Recruitment and reprograming of bone marrow progenitors, inducing the transforming growth factor β secretion and upregulating fibronectin production in surrounding hepatic cells Mediation of cancer stem cells stimulation of the premetastatic niche formation in the lungs
Transfer of RNAs that activated Toll-like receptor 3, promoting neutrophil recruitment in the lungs
Induction of a prometastatic phenotype in bone marrow progenitors mediated by the expression of c-Kit, the receptor tyrosine kinase Tie2 and Met
Inhibition of dendritic cell and T-cell functions
Promotion of tumor-supportive inflammation through the stimulation of cytokine secretion by macrophages
Renal carcinoma Lung cancer Renal carcinoma Melanoma
Chronic myeloid leukemia Bladder cancer
Bladder cancer
Lung and breast cancer
Gastrointestinal stromal tumor (GIST) Renal carcinoma
Pancreatic ductal adenocarcinomas (PDACs)
Renal carcinoma
Lung cancer Melanoma
Renal and nasopharyngeal carcinoma, pancreatic, lung and breast cancer
Gastric, breast, and prostate cancer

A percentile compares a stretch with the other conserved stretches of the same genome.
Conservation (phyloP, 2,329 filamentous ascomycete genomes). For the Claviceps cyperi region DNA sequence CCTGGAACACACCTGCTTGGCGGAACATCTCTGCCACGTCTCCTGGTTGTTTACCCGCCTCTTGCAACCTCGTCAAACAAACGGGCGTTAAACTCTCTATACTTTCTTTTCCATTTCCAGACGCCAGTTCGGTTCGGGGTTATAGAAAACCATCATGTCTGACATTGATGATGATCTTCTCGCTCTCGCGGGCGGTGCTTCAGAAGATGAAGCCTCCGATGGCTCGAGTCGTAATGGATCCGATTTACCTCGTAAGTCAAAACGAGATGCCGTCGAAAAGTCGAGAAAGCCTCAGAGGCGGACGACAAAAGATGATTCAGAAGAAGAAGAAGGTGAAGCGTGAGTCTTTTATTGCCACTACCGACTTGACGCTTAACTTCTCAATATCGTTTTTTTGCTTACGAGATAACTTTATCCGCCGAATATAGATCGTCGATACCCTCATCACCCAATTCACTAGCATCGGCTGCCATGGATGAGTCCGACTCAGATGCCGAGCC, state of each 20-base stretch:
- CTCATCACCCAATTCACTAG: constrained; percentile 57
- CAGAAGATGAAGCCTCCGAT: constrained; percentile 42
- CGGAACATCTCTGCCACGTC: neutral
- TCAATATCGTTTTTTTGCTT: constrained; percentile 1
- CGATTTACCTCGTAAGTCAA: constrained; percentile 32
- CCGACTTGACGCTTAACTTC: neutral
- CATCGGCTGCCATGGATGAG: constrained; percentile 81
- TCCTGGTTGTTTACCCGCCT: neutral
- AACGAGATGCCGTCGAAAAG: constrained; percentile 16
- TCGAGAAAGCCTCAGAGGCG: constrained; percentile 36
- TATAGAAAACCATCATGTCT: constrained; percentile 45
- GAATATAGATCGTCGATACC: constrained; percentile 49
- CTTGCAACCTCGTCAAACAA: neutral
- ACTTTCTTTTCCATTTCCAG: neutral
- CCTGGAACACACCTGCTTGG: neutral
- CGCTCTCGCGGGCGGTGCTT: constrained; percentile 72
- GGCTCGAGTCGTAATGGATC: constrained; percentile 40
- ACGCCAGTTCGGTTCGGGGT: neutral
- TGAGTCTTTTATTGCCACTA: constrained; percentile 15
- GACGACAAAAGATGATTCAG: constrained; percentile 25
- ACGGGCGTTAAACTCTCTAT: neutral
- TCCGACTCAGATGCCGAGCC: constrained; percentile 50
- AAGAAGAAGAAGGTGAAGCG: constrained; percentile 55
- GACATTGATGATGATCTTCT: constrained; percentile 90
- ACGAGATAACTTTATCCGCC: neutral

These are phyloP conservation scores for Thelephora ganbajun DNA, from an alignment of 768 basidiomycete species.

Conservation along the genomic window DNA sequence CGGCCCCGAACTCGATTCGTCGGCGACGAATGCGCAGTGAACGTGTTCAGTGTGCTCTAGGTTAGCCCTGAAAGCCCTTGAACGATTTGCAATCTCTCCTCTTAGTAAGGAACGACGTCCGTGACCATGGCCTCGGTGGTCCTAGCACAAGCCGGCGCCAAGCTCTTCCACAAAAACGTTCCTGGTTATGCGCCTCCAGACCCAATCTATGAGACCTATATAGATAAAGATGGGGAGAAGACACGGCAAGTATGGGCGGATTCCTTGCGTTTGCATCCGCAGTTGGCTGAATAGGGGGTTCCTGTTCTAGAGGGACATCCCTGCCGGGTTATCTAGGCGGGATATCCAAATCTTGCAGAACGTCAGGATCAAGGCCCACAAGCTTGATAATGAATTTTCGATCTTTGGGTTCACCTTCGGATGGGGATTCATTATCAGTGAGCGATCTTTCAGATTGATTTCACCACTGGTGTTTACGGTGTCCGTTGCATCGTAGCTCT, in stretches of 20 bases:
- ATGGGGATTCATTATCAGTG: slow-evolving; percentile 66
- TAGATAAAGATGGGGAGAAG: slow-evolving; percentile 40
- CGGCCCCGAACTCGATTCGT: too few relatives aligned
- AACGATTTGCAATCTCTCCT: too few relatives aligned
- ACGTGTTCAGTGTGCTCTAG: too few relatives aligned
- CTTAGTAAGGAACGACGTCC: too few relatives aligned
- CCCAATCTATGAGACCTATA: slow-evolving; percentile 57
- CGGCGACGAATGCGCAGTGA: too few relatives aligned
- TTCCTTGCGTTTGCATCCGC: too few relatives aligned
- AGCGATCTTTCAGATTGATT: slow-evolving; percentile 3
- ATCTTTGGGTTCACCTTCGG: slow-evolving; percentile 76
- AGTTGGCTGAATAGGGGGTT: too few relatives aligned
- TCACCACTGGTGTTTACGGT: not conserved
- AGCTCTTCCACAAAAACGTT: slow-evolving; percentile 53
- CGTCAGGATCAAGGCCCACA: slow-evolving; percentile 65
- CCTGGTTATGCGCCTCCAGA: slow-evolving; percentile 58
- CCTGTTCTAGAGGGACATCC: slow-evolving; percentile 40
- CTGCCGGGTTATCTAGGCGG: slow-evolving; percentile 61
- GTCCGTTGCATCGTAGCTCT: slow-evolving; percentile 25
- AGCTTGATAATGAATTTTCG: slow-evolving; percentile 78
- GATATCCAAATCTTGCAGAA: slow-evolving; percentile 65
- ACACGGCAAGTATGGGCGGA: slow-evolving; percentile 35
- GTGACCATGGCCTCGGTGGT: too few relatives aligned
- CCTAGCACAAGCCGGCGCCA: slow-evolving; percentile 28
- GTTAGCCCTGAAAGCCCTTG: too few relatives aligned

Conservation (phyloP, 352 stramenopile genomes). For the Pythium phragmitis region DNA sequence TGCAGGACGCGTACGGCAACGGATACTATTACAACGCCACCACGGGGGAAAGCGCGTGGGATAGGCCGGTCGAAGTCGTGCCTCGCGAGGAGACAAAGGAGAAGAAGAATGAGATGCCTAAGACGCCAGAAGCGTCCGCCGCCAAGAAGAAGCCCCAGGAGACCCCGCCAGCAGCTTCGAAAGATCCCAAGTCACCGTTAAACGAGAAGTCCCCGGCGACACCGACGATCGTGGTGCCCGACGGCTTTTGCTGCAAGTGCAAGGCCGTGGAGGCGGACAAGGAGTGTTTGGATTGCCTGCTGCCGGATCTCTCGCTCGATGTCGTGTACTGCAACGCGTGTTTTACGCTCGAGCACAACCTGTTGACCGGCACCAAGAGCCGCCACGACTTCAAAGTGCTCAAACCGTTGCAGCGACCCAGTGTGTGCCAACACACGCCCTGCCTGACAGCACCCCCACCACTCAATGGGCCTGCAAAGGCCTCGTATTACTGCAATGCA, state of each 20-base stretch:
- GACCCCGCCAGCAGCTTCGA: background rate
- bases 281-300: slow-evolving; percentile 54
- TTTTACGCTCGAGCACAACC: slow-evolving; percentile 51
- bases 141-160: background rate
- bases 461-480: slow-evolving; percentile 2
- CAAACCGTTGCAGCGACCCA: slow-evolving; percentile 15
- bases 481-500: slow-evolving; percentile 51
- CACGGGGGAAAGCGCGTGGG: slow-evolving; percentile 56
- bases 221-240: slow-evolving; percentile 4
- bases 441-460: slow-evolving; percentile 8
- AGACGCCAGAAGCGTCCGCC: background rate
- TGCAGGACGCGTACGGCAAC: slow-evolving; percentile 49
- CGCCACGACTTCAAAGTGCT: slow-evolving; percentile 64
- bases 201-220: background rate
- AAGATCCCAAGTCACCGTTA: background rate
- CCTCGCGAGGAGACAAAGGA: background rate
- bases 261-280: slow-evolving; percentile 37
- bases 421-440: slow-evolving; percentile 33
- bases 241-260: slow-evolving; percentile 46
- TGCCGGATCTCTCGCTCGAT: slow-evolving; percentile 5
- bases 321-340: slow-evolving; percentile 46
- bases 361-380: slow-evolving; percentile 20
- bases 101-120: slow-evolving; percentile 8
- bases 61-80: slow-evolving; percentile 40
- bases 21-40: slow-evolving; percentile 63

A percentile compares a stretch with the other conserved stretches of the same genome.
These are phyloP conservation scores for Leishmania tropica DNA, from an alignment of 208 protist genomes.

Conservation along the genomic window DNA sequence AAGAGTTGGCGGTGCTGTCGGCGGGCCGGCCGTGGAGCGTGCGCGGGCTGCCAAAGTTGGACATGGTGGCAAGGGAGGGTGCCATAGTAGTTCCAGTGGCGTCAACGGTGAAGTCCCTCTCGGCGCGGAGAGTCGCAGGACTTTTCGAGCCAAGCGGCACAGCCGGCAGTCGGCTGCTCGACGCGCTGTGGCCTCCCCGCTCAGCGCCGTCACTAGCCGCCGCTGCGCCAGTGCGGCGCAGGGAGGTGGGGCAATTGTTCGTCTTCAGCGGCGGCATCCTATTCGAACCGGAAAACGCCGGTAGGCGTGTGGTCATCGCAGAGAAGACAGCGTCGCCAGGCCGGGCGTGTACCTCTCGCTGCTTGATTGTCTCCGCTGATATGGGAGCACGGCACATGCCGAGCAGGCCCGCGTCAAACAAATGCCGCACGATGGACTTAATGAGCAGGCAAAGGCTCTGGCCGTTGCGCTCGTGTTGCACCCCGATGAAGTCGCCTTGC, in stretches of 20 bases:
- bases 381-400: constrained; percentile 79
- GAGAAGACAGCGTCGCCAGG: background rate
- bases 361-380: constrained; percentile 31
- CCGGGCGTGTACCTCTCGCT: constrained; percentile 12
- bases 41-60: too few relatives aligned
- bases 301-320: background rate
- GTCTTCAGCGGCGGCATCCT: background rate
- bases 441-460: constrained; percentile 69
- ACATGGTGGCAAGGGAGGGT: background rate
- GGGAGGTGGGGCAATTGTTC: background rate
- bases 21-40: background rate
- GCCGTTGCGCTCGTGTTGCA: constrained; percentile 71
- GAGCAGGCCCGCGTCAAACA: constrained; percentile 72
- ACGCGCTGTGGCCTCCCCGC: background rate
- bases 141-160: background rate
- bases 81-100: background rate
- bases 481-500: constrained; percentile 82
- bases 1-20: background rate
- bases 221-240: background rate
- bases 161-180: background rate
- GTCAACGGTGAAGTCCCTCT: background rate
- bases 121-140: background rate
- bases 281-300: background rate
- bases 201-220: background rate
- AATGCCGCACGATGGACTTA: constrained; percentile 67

11 31 32 10
30 33 35
8, 31
41 11
42 11
43 10
29, 44 44
that EVs transport sunitinib outside the cell. They dis- covered that the EV-associated lncRNA competitively binds miR-34/miR-449 and promotes AXL and MET expression in RCC cells. Thus, they proposed EV- associated lncRNA as a biomarker and therapeutic tar- get for sunitinib resistance.
Renal cancer stem cells
Kidney malignancies represent the ninth most common cancer in men and the 14th most common cancer in women worldwide. More than 90% of kidney cancers can be classified as renal cell carcinoma (RCC), which arises from renal tubular epithelial cells and includes clear cell (70%), papillary (10–15%), and chromophobe (5%) carci- noma histologic subtypes. RCC is characterized by poor prognosis due to a high metastasis rate and resistance to
both radiotherapy and chemotherapy46. Treatment lim- itations are mainly represented by the incomplete eradi- cation of tumor cells due to cellular heterogeneity. In particular, the presence of a small subpopulation of can- cer cells with stem cell features, called cancer stem cells (CSCs), is raising interest in the field as the major cause of tumor recurrence and resistance to therapy47,48. These cells can differentiate into all tumor cell types and drive tumor development, tumor growth and metastasis for- mation47. CSCs have been isolated from several cancers, including RCC47–51. Renal CSCs (rCSCs) are capable of self-renewal and contribute to tumor vasculogenesis, metastasis development and resistance to therapy52. To date, CSCs have been isolated from several renal tumors using different isolation techniques. Despite experimental heterogeneity, all renal CSC populations share important